Italy vs Ireland
Hopefully, Ireland will have learned a valuable lesson about complacency and buying into your own hype after their trip to Edinburgh. The press seemed to have jumped on that final match against England in Dublin as being a grand slam showdown between the two top ranked European teams, without pausing to think about how much rugby needed to be played before that point. This is not to take any credit away from Scotland’s performance at the weekend, which was probably the most complete of all the teams, but Ireland seemed to forget the basics that have turned them into such a strong team. Having dusted themselves off, they will surely be eager to redeem themselves when they travel to Rome.
Their opponents this weekend are Italy, who performed admirably for the opening 60 minutes against Wales before being undone in the final twenty. Their goal will surely be to maintain that intensity for the duration of the match, and that will mean keeping all fifteen players on the pitch throughout. In the second half, Italy’s possession dropped to under 30% and it is difficult to defend for so long especially when down to fourteen players, as they found out to their disadvantage.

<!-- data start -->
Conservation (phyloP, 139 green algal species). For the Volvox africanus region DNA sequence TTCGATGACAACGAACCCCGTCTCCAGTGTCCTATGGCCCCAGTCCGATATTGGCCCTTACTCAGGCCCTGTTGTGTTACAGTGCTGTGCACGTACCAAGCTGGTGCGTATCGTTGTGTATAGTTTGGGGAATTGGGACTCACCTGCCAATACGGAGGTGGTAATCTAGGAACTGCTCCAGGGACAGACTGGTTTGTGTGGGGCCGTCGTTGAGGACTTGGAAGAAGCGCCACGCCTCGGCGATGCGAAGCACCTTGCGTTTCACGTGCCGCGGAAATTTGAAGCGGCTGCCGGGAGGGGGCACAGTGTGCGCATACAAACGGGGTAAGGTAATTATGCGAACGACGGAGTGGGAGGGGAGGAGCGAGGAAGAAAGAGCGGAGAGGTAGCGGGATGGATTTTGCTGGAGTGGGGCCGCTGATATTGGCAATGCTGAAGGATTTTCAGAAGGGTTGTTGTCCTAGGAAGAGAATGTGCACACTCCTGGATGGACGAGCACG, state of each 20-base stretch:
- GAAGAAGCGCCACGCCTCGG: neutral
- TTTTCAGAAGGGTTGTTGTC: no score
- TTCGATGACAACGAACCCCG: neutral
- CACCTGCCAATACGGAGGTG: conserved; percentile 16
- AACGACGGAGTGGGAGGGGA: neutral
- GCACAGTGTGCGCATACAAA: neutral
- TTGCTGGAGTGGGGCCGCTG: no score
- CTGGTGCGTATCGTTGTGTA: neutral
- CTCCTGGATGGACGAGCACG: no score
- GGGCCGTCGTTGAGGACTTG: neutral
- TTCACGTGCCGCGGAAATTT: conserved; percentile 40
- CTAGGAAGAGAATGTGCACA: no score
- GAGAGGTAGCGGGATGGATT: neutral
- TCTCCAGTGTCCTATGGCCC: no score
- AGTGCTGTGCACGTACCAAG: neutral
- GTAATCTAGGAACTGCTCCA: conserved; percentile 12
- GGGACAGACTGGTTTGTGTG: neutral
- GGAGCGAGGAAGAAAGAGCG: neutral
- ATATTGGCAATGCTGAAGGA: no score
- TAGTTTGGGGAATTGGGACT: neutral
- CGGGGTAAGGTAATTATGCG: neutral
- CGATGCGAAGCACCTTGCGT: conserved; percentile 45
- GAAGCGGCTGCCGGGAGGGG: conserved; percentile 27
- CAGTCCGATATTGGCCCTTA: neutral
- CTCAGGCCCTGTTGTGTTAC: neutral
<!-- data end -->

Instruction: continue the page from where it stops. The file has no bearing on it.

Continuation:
Ireland have made two changes, bringing in lock Donnacha Ryan to replace Iain Henderson, and promoting Cian Healey to a starting position. Reports that Jonny Sexton would be rushed back for this game were a little premature, Joe Schmidt has wisely opted out of risking Ireland’s key man, meaning Paddy Jackson again gets the nod at 10. For Italy, experienced hooker Ghiraldini is back in the scrum, which should hopefully bring more discipline from the two props. Simone Favaro returns at number 7. The history of this tie is predictably one-sided. Ireland have only lost to Italy only once since they joined the competition in 2000 (although prior to that Italy had been on a three match winning streak against the Irish).